Abortion Clinic Protesters Are Being Arrested for Violating Stay-At-Home Orders

Clinic escorts wait to protect patients from anti-abortion protesters in Jackson, Mississippi, on March 23.

Clinic escorts wait to protect patients from anti-abortion protesters in Jackson, Mississippi, on March 23. AP Photo/Rogelio V. Solis

 

Connecting state and local government leaders

In several cities across the country, anti-abortion protesters are among those testing local and state orders telling people to stay home, saying they see their actions as constitutionally protected.

As police ramp up enforcement of people violating stay-at-home orders and prohibitions on large gatherings, anti-abortion protesters contend that they still have the right to demonstrate outside reproductive health clinics.

In San Francisco, police issued the first citations for violating the city’s stay-at-home order to protesters who stood in front of a Planned Parenthood clinic on April 3 distributing fliers. The protesters argued that they were providing an “essential service” and should be allowed to continue during the pandemic, despite a statewide order that limits allowable trips outside to things like grocery shopping, medical visits and exercise. In a video of the incident that one protester posted to social media, Terrisa Bukovinac, the founder of Pro-Life San Franciso, said that they are “are doing everything we can to follow the law and ensure the safety of this community,” while reading from a legal opinion from her attorney stating that the right to protest was protected during the pandemic. 

In the video, one of the police officers responded that “the constitutional right to protest...has to take a back seat to the health order.” The protesters then told police they were being “inconsistent” and “discriminatory” in their enforcement of the stay-at-home order by “specifically targeting” those outside abortion clinics. The same argument has been raised by other protesters across the country.

In North Carolina, police in several cities report breaking up gatherings that violate the state’s order limiting groups to 10 people or less. One of the largest gatherings, a group of about 50 people protesting around an abortion clinic in Charlotte, ended with 12 citations and eight arrests when some protesters refused to leave. A similar situation in Greensboro prompted a federal lawsuit against the city’s mayor and the police lieutenant in charge of the arrests.

The lawsuit states that four individuals arrested and charged with “traveling for a non-essential function” in Greensboro were merely “engag[ing] in ‘outdoor activity’” permitted under the stay-at-home order. They similarly believe that application of the order to abortion protests is “discriminatory” and “based solely upon the pro-life content and viewpoint of their speech.”

Protesters have gained the support of prominent lawmakers, like U.S. Sen. Ted Cruz from Texas, who took to Twitter to call the arrests “unconstitutional” because the protesters were “exercising core First Amendment rights.” 

But legal scholars question the viability of these claims, saying the arrests and citations don’t stem from protesting, but the violations of public health orders. Ron Glenn, a spokesperson for the Greensboro Police Department, emphasized in a statement that “the intent of the stay-at-home order is to curb the public health crisis in our community.”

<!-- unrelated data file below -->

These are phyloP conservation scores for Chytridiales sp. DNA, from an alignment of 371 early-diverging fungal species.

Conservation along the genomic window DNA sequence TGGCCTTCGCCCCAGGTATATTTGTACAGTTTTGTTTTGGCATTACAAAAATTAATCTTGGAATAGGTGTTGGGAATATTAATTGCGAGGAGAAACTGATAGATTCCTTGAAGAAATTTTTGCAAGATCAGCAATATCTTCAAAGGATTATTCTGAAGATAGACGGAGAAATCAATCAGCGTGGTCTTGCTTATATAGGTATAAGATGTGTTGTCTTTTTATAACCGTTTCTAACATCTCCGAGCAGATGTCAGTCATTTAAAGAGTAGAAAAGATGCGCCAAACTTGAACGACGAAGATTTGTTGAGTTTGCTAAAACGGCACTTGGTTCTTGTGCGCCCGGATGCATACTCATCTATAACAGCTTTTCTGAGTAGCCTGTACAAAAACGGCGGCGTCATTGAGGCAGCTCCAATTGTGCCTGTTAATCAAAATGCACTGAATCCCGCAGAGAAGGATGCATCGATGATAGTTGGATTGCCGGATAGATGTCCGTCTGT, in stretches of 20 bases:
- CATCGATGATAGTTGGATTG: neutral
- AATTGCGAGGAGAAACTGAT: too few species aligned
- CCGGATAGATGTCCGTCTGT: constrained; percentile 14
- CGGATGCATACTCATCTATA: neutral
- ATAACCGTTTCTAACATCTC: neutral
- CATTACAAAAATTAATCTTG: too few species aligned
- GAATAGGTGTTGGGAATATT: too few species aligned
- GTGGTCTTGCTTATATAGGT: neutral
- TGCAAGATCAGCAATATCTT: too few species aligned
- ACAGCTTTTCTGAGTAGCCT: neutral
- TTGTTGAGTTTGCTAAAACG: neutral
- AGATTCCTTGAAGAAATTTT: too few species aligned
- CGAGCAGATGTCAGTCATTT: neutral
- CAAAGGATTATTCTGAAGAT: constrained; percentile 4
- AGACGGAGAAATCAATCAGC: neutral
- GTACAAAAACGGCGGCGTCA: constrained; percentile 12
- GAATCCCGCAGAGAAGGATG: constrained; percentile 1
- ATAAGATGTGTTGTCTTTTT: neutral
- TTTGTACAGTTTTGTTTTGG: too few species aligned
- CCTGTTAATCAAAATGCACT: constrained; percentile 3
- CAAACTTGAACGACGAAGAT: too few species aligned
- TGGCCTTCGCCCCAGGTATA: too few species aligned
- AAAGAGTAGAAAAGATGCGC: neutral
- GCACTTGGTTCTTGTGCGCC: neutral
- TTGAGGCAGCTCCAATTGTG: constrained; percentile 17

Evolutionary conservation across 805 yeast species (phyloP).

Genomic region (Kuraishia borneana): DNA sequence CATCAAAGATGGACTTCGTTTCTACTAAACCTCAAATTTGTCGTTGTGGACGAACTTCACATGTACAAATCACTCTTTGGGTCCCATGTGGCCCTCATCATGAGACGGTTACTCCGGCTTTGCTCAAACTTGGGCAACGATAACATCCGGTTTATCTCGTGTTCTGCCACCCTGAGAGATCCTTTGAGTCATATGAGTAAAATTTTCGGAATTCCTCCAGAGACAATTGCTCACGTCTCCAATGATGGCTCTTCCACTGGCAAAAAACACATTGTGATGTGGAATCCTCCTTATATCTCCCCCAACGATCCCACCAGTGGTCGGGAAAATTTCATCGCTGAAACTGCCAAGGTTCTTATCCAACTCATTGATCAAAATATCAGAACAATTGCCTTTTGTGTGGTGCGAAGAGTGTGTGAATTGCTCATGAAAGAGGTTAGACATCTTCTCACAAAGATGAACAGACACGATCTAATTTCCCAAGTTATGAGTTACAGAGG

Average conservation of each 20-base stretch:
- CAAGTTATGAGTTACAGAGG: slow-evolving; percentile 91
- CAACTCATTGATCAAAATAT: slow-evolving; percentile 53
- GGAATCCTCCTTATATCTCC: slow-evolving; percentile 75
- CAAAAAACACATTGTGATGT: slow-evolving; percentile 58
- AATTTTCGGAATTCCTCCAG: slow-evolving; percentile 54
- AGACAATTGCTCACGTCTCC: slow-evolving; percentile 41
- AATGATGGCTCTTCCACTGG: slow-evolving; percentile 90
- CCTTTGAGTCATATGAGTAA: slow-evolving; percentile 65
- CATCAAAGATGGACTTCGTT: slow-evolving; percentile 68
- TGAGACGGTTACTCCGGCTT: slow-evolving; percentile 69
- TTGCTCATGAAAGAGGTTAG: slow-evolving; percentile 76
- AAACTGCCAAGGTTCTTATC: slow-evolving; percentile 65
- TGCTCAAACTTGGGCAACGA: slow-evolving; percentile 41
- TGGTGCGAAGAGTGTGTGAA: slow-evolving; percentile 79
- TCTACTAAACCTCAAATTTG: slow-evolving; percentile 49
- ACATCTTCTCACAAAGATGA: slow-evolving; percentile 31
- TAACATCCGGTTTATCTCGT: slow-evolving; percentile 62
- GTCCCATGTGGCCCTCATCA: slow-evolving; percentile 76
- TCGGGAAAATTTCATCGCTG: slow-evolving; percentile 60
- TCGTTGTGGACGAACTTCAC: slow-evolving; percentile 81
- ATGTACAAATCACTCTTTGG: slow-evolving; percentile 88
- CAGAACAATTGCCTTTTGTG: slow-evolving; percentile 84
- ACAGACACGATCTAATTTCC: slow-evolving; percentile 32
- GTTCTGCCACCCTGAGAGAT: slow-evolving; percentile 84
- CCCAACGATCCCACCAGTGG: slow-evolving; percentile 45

The American Bar Association in March said that lawsuits challenging restrictions on public gatherings are likely “doomed to failure” because local governments are allowed to take necessary measures to promote public health. James Hodge, a law professor at Arizona State University, told Bloomberg Law that “the idea that you’re going to walk into court and object vehemently and successfully against known, proven public health social distancing measures that are being employed currently is not a winner.”

Protests aren’t the only thing making it harder to abortion clinics to operate during the pandemic. Some governors have issued orders to shut down clinics in order to conserve personal protect equipment for medical personnel, although abortion providers say that closing their doors will lead to women traveling out of state for reproductive health services, which can be dangerous during the Covid-19 outbreak. The battle over whether or not abortion clinics must be considered an essential service and allowed to stay open has made its way to the Supreme Court, but the high court has yet to resolve the issue. 

Planned Parenthood is leading the charge in that lawsuit, as well as attempting to support individual clinics that have seen increased protesting activities during the pandemic. Bonyen Lee-Gilmore, the director of state media campaigns for Planned Parenthood, said that clinics are following all public health guidelines to ensure the safety of patients. “While public health providers work together in our communities to care for patients whose health care can’t wait, some anti-abortion activists are exploiting the COVID-19 pandemic to push their ideological agenda. This is not a time to play politics,” she said. “The people choosing to ignore the severity of this public health crisis—by continuing to gather in groups protesting outside our health centers, encroaching on our patients’ social distancing space, and spreading misinformation about reproductive health care—are engaging in reckless behavior that will put people’s lives in jeopardy.”

OTHER STORIES on Route Fifty:

Emma Coleman is the assistant editor for Route Fifty.

NEXT STORY: Older Americans Are Risking Coronavirus Exposure to Get Their Medications

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